Almost $118 billion worth of US homes threatened by rising sea levels: Report

A report published by the Union of Concerned Scientists has found that nearly 311,000 coastal homes, worth $117.5 billion, are at risk of chronic flooding due to sea-level rise over the next 30 years.

The advocacy group says rising sea levels are a result of climate change as fossil-fuel emissions warm the climate and melt ice caps.

UCS determined these numbers by using government data and data and from the online real estate company Zillow. Three sea-level rise scenarios were devised by the National Oceanic and Atmospheric Administration. After analysis, the group is able to predict that the states with the most homes at high-risk for flooding include Florida, with nearly 1 million homes, New Jersey, with 250,000 homes, and New York with 143,000 homes.

UCS reports damage from rising sea levels could have "staggering economic impacts." Homeowners may see property values decline, physical damage to property structures or have to pay more for insurance.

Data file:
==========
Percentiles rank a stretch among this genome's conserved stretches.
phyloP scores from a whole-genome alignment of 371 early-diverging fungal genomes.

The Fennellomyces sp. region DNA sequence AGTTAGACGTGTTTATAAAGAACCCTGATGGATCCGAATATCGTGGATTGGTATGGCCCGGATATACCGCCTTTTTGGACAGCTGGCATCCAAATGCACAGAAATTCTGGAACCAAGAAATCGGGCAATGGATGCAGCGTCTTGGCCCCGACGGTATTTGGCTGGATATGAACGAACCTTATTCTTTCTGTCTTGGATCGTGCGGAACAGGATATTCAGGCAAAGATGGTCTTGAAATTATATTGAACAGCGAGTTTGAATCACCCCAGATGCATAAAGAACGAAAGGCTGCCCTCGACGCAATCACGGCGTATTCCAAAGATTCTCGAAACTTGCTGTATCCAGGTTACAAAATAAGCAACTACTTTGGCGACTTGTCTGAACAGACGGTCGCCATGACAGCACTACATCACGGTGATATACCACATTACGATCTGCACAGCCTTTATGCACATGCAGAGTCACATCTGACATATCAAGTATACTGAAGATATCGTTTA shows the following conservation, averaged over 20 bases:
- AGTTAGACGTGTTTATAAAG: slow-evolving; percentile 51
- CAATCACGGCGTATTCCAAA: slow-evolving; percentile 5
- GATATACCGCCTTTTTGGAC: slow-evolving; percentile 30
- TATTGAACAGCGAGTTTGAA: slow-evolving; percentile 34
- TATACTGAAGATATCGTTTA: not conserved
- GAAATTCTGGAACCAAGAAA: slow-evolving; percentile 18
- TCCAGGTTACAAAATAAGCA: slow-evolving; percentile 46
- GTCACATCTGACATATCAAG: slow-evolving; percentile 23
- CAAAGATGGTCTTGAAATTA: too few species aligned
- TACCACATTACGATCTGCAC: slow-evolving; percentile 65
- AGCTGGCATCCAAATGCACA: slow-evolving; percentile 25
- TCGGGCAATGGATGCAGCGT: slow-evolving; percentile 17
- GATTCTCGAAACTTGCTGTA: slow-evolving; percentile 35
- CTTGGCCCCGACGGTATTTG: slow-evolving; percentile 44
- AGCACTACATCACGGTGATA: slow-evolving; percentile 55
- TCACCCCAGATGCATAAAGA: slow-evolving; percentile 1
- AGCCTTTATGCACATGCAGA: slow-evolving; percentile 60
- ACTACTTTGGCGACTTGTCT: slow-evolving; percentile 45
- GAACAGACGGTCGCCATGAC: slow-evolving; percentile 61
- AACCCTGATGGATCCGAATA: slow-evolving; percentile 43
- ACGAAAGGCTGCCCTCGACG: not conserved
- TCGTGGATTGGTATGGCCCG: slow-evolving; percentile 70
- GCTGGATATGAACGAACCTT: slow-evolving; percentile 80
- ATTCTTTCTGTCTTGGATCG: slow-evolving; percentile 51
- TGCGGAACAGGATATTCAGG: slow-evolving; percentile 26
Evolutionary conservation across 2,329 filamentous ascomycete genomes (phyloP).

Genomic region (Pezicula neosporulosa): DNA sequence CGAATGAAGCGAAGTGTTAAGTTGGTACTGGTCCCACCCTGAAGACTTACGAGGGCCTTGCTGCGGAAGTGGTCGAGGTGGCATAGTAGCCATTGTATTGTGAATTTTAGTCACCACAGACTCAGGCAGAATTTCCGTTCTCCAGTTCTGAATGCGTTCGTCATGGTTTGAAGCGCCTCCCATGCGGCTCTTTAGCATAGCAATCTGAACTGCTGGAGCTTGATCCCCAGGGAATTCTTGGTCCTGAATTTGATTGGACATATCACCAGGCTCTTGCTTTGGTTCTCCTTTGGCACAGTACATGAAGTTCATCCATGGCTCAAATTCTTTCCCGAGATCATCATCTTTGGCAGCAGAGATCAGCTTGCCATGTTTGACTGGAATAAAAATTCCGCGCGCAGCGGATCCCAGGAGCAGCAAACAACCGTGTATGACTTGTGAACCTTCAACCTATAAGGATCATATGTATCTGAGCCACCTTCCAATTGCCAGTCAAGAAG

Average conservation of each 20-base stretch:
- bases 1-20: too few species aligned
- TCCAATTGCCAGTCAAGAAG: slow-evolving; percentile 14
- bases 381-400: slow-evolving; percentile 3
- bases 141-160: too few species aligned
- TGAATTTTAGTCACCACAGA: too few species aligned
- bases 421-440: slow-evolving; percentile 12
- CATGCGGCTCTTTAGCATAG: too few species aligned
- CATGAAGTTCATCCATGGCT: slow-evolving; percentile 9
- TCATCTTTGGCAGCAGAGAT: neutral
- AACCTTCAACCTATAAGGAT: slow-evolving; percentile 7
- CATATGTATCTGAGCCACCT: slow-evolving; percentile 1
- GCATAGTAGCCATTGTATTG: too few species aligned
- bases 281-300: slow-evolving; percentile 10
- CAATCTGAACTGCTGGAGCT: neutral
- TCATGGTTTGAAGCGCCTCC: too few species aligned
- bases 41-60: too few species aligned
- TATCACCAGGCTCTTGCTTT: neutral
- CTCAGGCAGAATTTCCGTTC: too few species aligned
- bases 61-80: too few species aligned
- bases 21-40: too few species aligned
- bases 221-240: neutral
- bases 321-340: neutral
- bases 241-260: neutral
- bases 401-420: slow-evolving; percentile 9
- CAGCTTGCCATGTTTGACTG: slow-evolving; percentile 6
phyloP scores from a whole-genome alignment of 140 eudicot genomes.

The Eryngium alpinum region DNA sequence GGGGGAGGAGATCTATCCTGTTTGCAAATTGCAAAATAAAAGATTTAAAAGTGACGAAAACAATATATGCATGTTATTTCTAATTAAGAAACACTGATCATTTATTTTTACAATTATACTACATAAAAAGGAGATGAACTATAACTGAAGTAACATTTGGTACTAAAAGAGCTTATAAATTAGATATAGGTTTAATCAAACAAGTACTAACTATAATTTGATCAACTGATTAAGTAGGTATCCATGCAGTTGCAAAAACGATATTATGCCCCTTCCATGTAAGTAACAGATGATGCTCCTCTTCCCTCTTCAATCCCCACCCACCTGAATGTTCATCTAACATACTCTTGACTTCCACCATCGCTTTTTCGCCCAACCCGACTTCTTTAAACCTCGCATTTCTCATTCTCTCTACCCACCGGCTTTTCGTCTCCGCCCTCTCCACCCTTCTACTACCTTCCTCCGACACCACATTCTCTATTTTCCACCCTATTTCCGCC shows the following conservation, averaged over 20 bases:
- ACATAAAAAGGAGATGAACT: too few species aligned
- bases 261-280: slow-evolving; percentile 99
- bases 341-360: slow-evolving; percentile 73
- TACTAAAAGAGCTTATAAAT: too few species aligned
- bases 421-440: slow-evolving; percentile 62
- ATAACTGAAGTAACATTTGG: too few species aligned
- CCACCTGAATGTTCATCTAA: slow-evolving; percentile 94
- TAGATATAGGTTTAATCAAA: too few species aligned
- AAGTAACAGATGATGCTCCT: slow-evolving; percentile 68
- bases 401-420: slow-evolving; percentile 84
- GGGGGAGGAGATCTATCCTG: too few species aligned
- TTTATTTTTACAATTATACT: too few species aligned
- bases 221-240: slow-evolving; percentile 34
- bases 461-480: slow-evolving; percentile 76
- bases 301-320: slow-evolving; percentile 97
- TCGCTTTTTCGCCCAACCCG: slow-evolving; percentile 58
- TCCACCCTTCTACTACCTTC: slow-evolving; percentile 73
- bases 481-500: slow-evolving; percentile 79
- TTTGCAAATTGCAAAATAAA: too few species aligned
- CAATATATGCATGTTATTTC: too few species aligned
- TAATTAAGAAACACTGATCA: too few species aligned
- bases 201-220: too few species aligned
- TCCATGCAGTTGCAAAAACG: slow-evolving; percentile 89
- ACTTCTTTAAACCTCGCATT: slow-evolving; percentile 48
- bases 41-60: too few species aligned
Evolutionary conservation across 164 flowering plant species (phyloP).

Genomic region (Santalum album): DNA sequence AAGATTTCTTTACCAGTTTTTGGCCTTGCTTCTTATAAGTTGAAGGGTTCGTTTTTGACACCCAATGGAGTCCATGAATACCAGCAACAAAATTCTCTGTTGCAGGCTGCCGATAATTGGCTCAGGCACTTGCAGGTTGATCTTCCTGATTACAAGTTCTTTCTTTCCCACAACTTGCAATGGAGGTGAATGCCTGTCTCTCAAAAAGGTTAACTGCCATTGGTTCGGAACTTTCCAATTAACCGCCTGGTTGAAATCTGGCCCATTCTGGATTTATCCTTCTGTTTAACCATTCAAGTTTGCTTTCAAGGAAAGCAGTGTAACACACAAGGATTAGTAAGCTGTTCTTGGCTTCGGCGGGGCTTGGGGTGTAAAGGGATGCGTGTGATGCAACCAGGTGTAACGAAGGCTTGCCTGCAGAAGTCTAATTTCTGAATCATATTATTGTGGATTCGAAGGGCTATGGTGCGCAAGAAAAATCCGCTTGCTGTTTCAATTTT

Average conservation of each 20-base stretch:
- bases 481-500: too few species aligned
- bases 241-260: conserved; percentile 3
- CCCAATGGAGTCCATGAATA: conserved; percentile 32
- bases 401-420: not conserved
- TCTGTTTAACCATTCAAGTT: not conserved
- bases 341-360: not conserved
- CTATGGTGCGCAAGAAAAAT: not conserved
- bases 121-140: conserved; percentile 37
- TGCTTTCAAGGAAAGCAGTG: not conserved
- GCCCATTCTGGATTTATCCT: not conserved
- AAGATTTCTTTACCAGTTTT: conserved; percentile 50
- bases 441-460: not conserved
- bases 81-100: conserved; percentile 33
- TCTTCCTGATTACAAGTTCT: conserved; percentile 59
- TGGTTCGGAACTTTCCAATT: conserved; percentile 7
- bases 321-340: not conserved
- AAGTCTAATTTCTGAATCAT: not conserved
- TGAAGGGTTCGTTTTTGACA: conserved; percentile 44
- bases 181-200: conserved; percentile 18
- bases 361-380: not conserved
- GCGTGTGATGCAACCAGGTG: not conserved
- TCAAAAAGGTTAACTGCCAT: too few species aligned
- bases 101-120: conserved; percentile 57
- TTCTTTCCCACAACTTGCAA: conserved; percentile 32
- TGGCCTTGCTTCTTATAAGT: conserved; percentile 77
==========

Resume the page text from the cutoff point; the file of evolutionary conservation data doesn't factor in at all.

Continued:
"With no obvious option for reversing that trend, some might choose to abandon their homes and allow banks to foreclose on their mortgages," the UCS website reads. "Banks holding these risky mortgages on devalued properties could then find their financial position adversely affected."

The report indicated that the number of homes that will be affected does not include new homes, future developments, or infrastructures such as airports, roads and buildings.

ABC Affiliate WFTS in Tampa Bay, Florida, spoke with coastal homeowner Kim Caswell, who said the tide has been rising each year for the three decades.

"The flooding, particularly at the end of the street, that used to happen once every month or two, and now down there it's flooded almost every day," Caswell said.

Just last week, NASA Climate reported having found ice losses from Antarctica had tripled since 2012 and that, as a result, global sea levels have increased by 0.12 inches.

"The risks of rising seas are profound," according to the UCS website. "Many of the challenges they bring are inevitable. And our time to act is running out. There is no simple solution but we do still have opportunities to limit the harms."
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